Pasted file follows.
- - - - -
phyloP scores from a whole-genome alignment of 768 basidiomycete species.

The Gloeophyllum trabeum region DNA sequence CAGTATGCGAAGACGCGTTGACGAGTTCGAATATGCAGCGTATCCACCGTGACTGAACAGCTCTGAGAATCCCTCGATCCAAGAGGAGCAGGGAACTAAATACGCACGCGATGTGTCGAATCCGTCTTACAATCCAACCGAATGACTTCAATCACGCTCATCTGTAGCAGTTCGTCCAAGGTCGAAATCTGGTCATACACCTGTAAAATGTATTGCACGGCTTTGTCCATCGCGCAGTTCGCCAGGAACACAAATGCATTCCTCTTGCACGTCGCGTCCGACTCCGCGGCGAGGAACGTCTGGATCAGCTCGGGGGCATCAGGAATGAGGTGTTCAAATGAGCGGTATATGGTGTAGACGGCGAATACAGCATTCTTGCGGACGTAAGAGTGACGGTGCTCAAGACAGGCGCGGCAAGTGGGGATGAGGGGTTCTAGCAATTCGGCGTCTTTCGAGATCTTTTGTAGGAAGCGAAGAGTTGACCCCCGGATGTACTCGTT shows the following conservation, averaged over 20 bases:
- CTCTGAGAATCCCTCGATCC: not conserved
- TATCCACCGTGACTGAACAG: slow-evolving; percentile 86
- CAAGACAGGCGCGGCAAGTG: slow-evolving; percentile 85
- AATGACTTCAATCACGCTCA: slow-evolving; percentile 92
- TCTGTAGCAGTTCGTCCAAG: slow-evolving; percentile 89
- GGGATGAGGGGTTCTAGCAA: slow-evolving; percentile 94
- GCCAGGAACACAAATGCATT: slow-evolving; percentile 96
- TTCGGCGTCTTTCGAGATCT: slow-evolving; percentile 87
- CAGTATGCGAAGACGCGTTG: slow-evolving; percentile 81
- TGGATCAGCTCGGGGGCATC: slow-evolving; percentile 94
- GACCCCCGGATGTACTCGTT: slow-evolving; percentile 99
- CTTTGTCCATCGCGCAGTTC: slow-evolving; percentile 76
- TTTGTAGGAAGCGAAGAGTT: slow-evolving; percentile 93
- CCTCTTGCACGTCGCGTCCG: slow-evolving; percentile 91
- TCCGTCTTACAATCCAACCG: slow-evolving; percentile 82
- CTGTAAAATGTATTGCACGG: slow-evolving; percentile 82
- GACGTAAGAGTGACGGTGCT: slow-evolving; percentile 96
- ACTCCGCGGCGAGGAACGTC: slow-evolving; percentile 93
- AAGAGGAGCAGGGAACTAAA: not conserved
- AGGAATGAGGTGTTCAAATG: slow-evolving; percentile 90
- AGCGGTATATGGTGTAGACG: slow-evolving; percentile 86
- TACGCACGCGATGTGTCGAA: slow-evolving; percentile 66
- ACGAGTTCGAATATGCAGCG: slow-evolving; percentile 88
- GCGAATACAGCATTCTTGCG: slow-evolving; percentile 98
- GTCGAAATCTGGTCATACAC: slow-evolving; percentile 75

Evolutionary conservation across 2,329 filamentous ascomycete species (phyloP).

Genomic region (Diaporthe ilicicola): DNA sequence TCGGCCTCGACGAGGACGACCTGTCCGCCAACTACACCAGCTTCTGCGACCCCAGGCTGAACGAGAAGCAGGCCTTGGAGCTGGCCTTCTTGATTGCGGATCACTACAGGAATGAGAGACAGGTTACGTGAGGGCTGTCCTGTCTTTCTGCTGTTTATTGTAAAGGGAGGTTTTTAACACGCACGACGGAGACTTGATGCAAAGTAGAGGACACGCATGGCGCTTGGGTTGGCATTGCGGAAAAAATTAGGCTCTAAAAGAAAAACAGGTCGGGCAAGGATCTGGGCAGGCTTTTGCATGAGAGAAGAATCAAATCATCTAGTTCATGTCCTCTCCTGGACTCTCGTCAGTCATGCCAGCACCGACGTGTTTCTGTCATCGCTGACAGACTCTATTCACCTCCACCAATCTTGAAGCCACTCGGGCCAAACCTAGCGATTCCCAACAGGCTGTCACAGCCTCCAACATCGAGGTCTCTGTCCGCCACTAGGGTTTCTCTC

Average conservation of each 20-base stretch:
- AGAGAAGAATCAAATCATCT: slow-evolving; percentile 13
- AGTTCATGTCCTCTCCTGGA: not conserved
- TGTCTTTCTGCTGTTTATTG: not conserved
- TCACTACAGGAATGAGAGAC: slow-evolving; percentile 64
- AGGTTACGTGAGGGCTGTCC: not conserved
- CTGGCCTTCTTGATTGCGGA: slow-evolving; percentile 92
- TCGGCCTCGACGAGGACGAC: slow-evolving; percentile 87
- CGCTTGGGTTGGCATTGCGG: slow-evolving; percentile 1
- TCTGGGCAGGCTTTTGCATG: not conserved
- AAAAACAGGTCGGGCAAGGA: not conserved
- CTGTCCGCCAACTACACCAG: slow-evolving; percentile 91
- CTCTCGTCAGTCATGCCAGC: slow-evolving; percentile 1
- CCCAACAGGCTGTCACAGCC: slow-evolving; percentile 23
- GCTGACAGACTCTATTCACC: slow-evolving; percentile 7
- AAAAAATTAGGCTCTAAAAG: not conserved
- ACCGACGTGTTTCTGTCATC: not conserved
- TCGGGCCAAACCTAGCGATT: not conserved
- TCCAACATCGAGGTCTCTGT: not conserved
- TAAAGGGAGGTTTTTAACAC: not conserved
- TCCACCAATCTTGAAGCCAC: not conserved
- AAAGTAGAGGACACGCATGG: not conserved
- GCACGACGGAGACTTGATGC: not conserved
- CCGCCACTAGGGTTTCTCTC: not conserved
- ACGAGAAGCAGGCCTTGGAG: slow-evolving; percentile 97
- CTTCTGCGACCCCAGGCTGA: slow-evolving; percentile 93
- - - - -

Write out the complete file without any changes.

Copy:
phyloP scores from a whole-genome alignment of 768 basidiomycete species.

The Gloeophyllum trabeum region DNA sequence CAGTATGCGAAGACGCGTTGACGAGTTCGAATATGCAGCGTATCCACCGTGACTGAACAGCTCTGAGAATCCCTCGATCCAAGAGGAGCAGGGAACTAAATACGCACGCGATGTGTCGAATCCGTCTTACAATCCAACCGAATGACTTCAATCACGCTCATCTGTAGCAGTTCGTCCAAGGTCGAAATCTGGTCATACACCTGTAAAATGTATTGCACGGCTTTGTCCATCGCGCAGTTCGCCAGGAACACAAATGCATTCCTCTTGCACGTCGCGTCCGACTCCGCGGCGAGGAACGTCTGGATCAGCTCGGGGGCATCAGGAATGAGGTGTTCAAATGAGCGGTATATGGTGTAGACGGCGAATACAGCATTCTTGCGGACGTAAGAGTGACGGTGCTCAAGACAGGCGCGGCAAGTGGGGATGAGGGGTTCTAGCAATTCGGCGTCTTTCGAGATCTTTTGTAGGAAGCGAAGAGTTGACCCCCGGATGTACTCGTT shows the following conservation, averaged over 20 bases:
- CTCTGAGAATCCCTCGATCC: not conserved
- TATCCACCGTGACTGAACAG: slow-evolving; percentile 86
- CAAGACAGGCGCGGCAAGTG: slow-evolving; percentile 85
- AATGACTTCAATCACGCTCA: slow-evolving; percentile 92
- TCTGTAGCAGTTCGTCCAAG: slow-evolving; percentile 89
- GGGATGAGGGGTTCTAGCAA: slow-evolving; percentile 94
- GCCAGGAACACAAATGCATT: slow-evolving; percentile 96
- TTCGGCGTCTTTCGAGATCT: slow-evolving; percentile 87
- CAGTATGCGAAGACGCGTTG: slow-evolving; percentile 81
- TGGATCAGCTCGGGGGCATC: slow-evolving; percentile 94
- GACCCCCGGATGTACTCGTT: slow-evolving; percentile 99
- CTTTGTCCATCGCGCAGTTC: slow-evolving; percentile 76
- TTTGTAGGAAGCGAAGAGTT: slow-evolving; percentile 93
- CCTCTTGCACGTCGCGTCCG: slow-evolving; percentile 91
- TCCGTCTTACAATCCAACCG: slow-evolving; percentile 82
- CTGTAAAATGTATTGCACGG: slow-evolving; percentile 82
- GACGTAAGAGTGACGGTGCT: slow-evolving; percentile 96
- ACTCCGCGGCGAGGAACGTC: slow-evolving; percentile 93
- AAGAGGAGCAGGGAACTAAA: not conserved
- AGGAATGAGGTGTTCAAATG: slow-evolving; percentile 90
- AGCGGTATATGGTGTAGACG: slow-evolving; percentile 86
- TACGCACGCGATGTGTCGAA: slow-evolving; percentile 66
- ACGAGTTCGAATATGCAGCG: slow-evolving; percentile 88
- GCGAATACAGCATTCTTGCG: slow-evolving; percentile 98
- GTCGAAATCTGGTCATACAC: slow-evolving; percentile 75

Evolutionary conservation across 2,329 filamentous ascomycete species (phyloP).

Genomic region (Diaporthe ilicicola): DNA sequence TCGGCCTCGACGAGGACGACCTGTCCGCCAACTACACCAGCTTCTGCGACCCCAGGCTGAACGAGAAGCAGGCCTTGGAGCTGGCCTTCTTGATTGCGGATCACTACAGGAATGAGAGACAGGTTACGTGAGGGCTGTCCTGTCTTTCTGCTGTTTATTGTAAAGGGAGGTTTTTAACACGCACGACGGAGACTTGATGCAAAGTAGAGGACACGCATGGCGCTTGGGTTGGCATTGCGGAAAAAATTAGGCTCTAAAAGAAAAACAGGTCGGGCAAGGATCTGGGCAGGCTTTTGCATGAGAGAAGAATCAAATCATCTAGTTCATGTCCTCTCCTGGACTCTCGTCAGTCATGCCAGCACCGACGTGTTTCTGTCATCGCTGACAGACTCTATTCACCTCCACCAATCTTGAAGCCACTCGGGCCAAACCTAGCGATTCCCAACAGGCTGTCACAGCCTCCAACATCGAGGTCTCTGTCCGCCACTAGGGTTTCTCTC

Average conservation of each 20-base stretch:
- AGAGAAGAATCAAATCATCT: slow-evolving; percentile 13
- AGTTCATGTCCTCTCCTGGA: not conserved
- TGTCTTTCTGCTGTTTATTG: not conserved
- TCACTACAGGAATGAGAGAC: slow-evolving; percentile 64
- AGGTTACGTGAGGGCTGTCC: not conserved
- CTGGCCTTCTTGATTGCGGA: slow-evolving; percentile 92
- TCGGCCTCGACGAGGACGAC: slow-evolving; percentile 87
- CGCTTGGGTTGGCATTGCGG: slow-evolving; percentile 1
- TCTGGGCAGGCTTTTGCATG: not conserved
- AAAAACAGGTCGGGCAAGGA: not conserved
- CTGTCCGCCAACTACACCAG: slow-evolving; percentile 91
- CTCTCGTCAGTCATGCCAGC: slow-evolving; percentile 1
- CCCAACAGGCTGTCACAGCC: slow-evolving; percentile 23
- GCTGACAGACTCTATTCACC: slow-evolving; percentile 7
- AAAAAATTAGGCTCTAAAAG: not conserved
- ACCGACGTGTTTCTGTCATC: not conserved
- TCGGGCCAAACCTAGCGATT: not conserved
- TCCAACATCGAGGTCTCTGT: not conserved
- TAAAGGGAGGTTTTTAACAC: not conserved
- TCCACCAATCTTGAAGCCAC: not conserved
- AAAGTAGAGGACACGCATGG: not conserved
- GCACGACGGAGACTTGATGC: not conserved
- CCGCCACTAGGGTTTCTCTC: not conserved
- ACGAGAAGCAGGCCTTGGAG: slow-evolving; percentile 97
- CTTCTGCGACCCCAGGCTGA: slow-evolving; percentile 93